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It's a question about photo editing : What would be a trick to reduce the visibility of the white stains of the skin due to "vitiligo" (Vitiligo is a strange illness(?) that make the skin been totally white @ some places).

The editing method will effectively depend on the real natural skin color. In fact, it's a quite personal request : It's about my wife and she has white skin... ;-)

Actually what I am looking for is an "how-to-use" a tool like the "Bucket tool" to fill the "blank areas" or any other tool or tip to smooth or reduce the color difference between the skin areas.

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Clarification: is this a question about color correction, to get the picture to look like the subject appears; or about photo-retouching, to make the photograph look as if the subject had typical skin coloration? –  mattdm Dec 21 '10 at 14:57
    
Sorry about my English ;) A : Yes, indeed, it is a question about photo correction. The question is How to have an uniform skin color ? –  Pierre Dec 21 '10 at 15:20
    
welcome to photo.SE! –  Reid Dec 22 '10 at 2:16

5 Answers 5

Though there may be easier ways, I'm pretty sure that you should be able to correct it in post using frequency separation.

This is IMHO a pretty good introduction to the subject: http://fstoppers.com/the-ultimate-guide-to-the-frequency-separation-technique

But there are a lot of tutorials on the subject on youtube as well.

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More than one of my "old-timer" photography mentors has given me this advice:

Lighting an obvious flaw on a person (scars, skin problems, etc.) will de-emphasize that flaw and make it fade into the picture. On the other hand, pushing it into shadow will deepen and emphasize the flaw. It seems counter-intuitive (at least it did to me), but I've seen it work time and time-again in my own portrait work.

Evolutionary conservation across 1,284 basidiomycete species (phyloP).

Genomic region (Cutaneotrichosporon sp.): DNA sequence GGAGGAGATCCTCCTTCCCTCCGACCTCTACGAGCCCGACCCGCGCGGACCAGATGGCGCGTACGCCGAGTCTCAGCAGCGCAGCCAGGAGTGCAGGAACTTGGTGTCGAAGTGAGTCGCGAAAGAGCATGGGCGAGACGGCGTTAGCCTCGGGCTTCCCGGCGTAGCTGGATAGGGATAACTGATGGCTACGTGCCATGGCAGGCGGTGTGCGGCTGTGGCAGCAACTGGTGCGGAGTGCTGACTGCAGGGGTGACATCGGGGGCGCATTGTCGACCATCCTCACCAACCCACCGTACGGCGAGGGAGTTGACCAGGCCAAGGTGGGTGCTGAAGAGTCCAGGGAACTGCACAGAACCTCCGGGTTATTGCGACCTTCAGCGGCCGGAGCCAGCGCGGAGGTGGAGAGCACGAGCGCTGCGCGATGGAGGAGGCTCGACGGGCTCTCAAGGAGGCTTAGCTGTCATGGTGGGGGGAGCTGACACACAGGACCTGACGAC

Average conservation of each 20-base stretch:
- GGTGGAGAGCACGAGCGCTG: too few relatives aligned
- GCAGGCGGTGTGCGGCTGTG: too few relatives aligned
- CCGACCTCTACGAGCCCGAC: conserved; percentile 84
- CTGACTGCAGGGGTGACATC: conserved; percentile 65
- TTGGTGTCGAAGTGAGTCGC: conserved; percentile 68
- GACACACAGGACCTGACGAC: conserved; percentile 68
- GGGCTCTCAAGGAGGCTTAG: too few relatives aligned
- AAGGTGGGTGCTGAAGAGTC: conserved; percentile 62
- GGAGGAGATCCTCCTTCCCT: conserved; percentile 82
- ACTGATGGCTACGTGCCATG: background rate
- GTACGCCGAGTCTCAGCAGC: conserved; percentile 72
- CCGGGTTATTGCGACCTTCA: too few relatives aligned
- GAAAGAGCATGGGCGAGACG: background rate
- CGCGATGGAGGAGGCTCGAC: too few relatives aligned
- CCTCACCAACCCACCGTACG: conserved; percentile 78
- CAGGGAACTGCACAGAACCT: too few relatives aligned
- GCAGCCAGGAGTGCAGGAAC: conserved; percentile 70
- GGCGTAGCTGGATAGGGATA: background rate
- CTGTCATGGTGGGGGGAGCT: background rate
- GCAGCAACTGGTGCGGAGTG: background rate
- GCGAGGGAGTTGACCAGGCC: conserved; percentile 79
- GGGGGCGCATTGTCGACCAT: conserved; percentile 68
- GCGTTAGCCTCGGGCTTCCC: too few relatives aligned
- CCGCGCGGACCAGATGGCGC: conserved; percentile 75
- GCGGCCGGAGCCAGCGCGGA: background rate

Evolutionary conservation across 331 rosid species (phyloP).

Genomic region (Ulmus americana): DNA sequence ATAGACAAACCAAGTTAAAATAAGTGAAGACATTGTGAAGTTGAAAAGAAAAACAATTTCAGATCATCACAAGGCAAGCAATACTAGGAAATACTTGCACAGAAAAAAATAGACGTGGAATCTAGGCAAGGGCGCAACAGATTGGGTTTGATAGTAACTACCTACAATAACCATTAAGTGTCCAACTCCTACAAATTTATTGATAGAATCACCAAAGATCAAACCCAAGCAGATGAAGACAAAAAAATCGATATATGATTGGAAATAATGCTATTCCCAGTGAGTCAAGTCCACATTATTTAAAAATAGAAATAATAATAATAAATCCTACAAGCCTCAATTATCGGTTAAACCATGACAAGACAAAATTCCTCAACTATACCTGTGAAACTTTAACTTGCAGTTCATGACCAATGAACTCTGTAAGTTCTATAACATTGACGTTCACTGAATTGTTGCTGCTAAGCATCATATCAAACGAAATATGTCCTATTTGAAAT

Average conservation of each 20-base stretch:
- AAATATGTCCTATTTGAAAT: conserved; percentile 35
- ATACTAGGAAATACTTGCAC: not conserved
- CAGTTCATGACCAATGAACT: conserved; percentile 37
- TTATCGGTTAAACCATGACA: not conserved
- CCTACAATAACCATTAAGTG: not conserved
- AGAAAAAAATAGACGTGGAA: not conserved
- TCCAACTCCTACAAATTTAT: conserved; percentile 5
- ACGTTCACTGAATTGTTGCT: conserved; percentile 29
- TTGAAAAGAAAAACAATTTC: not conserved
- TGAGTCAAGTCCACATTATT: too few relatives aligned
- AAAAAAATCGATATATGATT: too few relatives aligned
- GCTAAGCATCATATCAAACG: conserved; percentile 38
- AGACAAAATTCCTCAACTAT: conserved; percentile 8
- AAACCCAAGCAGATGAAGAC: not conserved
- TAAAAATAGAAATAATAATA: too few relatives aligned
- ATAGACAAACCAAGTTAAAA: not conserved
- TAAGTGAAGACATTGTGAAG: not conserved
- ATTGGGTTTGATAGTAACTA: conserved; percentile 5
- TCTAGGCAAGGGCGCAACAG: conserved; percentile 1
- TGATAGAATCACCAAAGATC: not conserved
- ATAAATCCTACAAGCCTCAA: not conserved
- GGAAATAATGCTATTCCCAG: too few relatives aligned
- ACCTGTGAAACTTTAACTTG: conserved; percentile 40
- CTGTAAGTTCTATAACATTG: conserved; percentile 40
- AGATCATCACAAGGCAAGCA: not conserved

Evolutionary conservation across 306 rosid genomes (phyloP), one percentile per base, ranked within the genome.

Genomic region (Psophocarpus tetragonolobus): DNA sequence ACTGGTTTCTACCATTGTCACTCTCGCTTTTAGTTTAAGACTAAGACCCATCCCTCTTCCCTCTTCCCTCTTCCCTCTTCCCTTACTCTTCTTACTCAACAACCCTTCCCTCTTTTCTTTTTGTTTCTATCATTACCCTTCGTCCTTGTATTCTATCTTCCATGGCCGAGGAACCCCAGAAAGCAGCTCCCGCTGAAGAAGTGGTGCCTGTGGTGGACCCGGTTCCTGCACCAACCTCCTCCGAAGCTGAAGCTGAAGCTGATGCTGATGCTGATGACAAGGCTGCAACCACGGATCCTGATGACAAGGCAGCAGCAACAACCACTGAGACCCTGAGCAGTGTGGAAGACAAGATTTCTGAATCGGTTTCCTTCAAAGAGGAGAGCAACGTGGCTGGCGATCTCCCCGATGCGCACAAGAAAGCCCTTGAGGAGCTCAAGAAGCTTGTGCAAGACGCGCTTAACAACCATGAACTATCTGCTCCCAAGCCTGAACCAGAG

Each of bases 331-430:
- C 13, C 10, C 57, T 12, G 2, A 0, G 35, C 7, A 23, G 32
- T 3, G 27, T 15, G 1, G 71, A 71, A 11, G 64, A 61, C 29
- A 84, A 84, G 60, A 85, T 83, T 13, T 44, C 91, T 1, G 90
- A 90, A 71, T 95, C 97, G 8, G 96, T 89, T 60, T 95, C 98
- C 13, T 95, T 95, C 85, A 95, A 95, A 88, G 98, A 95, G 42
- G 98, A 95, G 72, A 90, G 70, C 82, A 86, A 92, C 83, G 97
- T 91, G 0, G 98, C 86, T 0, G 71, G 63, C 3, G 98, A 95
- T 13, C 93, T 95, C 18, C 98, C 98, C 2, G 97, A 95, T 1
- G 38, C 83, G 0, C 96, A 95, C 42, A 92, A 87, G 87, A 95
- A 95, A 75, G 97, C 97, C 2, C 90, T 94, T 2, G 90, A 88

'Back in the day' photographers mostly had to get it right in-camera... Maybe what you're really looking for isn't a post-production tool at all, but a technique for photographing your wife such that you don't have to spend a lot of time after the fact correcting things. Just a thought...

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I'm not an expert at all, but I wonder if shooting in black and white might help to mitigate the problem. On the other hand it might just make it worse, but it would be interesting to experiment with different lighting.

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I guess this may be a bit of a naive suggestion, however I'll offer it anyway. Why not just use makeup? You can try to fix such a photo with post processing, however it will either take a lot of time to produce an ideal result, or it will never be quite ideal, and may look a bit odd in those spots. If you have your subject use makeup before taking the shot, you should be able to produce a natural matching skin tone in the necessary locations, and simply take a "natural" shot without the need for extensive and complicated retouching after the fact.

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Depending on the extent of the bleached areas, you may find that something like Alien Skin's Image Doctor can do the trick without spending a huge amount of time on the cleanup. You can test-drive a limited-time trial of the software to make up your mind (click on "Demo" in the menu) before committing to any expense. My experience is that good plug-ins tend to be better at this sort of thing than the built-in tools, if only because they handle a lot of the details (feathering selections, matching surrounding reference areas, etc.) for you, and they usually have presets to handle your specific problem rather than making you work from the general case every time. I'm not a huge fan of spending money, but when balanced against the time it takes to do things with native tools in image editors like Photoshop, the GIMP, Pixelmator or Paint Shop Pro, it's often the lesser of two evils.

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And I do realise that the brand name is unfortunate given the problem under consideration -- it made sense back when Eye Candy first came out and adding weird textures was what their software was all about. –  user2719 Dec 21 '10 at 23:34
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Whoo, I will have to keep this software carefully hidden from my wife ! "Alien Skin" ! Man, do you want me to be divorced ? ;-) –  Pierre Dec 22 '10 at 9:22

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